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WATCH: State Department’s Ned Price says U.S. struggling to speed Kabul airlift amid hurdles

The United States struggled Thursday to pick up the pace of American and Afghan evacuations at Kabul airport, constrained by obstacles ranging from armed Taliban checkpoints to paperwork problems.

Watch Price’s remarks in the player above.

With an Aug. 31 deadline looming, tens of thousands remained to be airlifted from the chaotic country.

Taliban fighters and their checkpoints ringed the airport  – major barriers for Afghans who fear that their past work with Westerners makes them prime targets for retribution. Hundreds of Afghans who lacked any papers or promises of flights also congregated at the airport, adding to the chaos. It didn’t help that many of the Taliban fighters could not read the documents.

In one hopeful sign, State Department spokesman Ned Price said in Washington that 6,000 people were cleared for evacuation Thursday and were expected to board military flights in coming hours. That would mark a major increase from recent days. About 2,000 passengers were flown out on each of the past two days, Pentagon spokesman John Kirby said.

At the current rate it would be difficult for the U.S. to evacuate all of the Americans and Afghans who are qualified for and seeking evacuation by Aug. 31.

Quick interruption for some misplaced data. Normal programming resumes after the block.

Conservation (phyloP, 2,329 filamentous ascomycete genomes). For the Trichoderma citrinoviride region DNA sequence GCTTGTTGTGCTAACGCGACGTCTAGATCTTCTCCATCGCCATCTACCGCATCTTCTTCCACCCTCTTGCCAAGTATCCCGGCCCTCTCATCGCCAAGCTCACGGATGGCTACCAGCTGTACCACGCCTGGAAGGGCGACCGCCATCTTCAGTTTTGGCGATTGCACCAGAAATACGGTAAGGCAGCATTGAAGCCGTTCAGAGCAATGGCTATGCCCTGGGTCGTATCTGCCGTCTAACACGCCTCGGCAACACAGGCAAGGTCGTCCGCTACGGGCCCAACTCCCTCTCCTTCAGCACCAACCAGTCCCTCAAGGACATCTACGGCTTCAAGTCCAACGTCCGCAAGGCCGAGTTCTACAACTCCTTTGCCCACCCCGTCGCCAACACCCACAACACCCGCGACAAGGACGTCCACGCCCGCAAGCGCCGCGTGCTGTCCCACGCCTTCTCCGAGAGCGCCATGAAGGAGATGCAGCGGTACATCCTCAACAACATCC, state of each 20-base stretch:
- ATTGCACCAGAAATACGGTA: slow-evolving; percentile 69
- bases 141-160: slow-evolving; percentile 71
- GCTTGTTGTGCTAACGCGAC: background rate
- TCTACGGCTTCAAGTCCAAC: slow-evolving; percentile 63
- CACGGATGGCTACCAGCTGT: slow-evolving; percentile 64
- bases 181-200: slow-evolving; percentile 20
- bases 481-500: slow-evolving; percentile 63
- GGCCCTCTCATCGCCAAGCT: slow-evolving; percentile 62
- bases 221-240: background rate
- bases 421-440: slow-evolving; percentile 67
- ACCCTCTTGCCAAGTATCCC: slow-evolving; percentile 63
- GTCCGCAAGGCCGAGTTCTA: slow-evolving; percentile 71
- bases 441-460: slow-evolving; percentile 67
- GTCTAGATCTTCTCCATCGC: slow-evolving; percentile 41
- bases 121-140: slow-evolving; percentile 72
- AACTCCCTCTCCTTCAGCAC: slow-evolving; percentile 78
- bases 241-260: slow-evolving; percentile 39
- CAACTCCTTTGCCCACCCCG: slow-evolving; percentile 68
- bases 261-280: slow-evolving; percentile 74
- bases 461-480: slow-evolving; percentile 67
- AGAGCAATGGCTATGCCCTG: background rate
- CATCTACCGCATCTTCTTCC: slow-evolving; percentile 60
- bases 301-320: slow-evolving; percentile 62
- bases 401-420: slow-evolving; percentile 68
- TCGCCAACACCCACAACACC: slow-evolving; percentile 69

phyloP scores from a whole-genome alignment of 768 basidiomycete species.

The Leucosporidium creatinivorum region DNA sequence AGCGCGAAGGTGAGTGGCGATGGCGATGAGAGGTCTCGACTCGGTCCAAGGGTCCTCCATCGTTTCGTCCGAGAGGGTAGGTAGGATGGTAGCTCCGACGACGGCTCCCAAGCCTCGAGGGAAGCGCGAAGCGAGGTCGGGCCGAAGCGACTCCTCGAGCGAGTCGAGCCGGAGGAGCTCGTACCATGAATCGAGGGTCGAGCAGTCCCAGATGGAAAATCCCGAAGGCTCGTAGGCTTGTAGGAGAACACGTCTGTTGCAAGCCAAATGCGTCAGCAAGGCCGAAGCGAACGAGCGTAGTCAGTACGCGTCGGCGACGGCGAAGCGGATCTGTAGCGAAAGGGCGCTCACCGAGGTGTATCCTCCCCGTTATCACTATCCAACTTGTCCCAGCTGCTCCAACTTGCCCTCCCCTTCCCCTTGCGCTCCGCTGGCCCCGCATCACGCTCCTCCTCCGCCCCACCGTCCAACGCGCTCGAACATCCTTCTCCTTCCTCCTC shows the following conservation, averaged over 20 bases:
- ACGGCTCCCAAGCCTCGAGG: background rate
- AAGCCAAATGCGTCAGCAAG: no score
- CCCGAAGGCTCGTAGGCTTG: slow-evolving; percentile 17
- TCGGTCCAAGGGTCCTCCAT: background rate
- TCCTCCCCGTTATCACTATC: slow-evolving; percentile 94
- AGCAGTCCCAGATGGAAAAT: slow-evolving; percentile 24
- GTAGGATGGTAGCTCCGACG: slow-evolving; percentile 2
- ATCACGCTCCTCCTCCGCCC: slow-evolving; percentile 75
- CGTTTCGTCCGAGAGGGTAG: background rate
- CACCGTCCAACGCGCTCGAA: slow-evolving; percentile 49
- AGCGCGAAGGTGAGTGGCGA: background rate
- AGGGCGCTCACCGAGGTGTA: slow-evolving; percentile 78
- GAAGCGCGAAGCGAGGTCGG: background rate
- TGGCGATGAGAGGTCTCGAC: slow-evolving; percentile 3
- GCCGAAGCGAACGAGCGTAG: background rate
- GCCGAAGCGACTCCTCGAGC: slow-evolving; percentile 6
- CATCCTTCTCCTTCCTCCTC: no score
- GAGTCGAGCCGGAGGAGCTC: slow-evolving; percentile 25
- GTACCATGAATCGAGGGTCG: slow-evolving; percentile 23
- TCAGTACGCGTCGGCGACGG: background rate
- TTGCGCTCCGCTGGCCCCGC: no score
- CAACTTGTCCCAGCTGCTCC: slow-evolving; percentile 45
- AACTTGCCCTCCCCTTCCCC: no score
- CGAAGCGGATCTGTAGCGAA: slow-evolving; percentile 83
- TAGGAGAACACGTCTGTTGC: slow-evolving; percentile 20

President Joe  Biden said Wednesday he would ensure no American was left behind, even if that meant staying beyond August, an arbitrary deadline that he set weeks before the Taliban climaxed a stunning military victory by taking Kabul last weekend. It was not clear if Biden might consider extending the deadline for evacuees who aren’t American citizens.

At the airport, military evacuation flights continued, but access remained difficult for many. On Thursday, Taliban militants fired into the air to try to control the crowds gathered at the airport’s blast walls.

Men, women and children fled. U.S. Navy fighter jets flew overhead, a standard military precaution but also a reminder to the Taliban that the U.S. has firepower to respond to a combat crisis.

There is no accurate figure of the number of people – Americans, Afghans or others – who are in need of evacuation as the process is almost entirely self-selecting.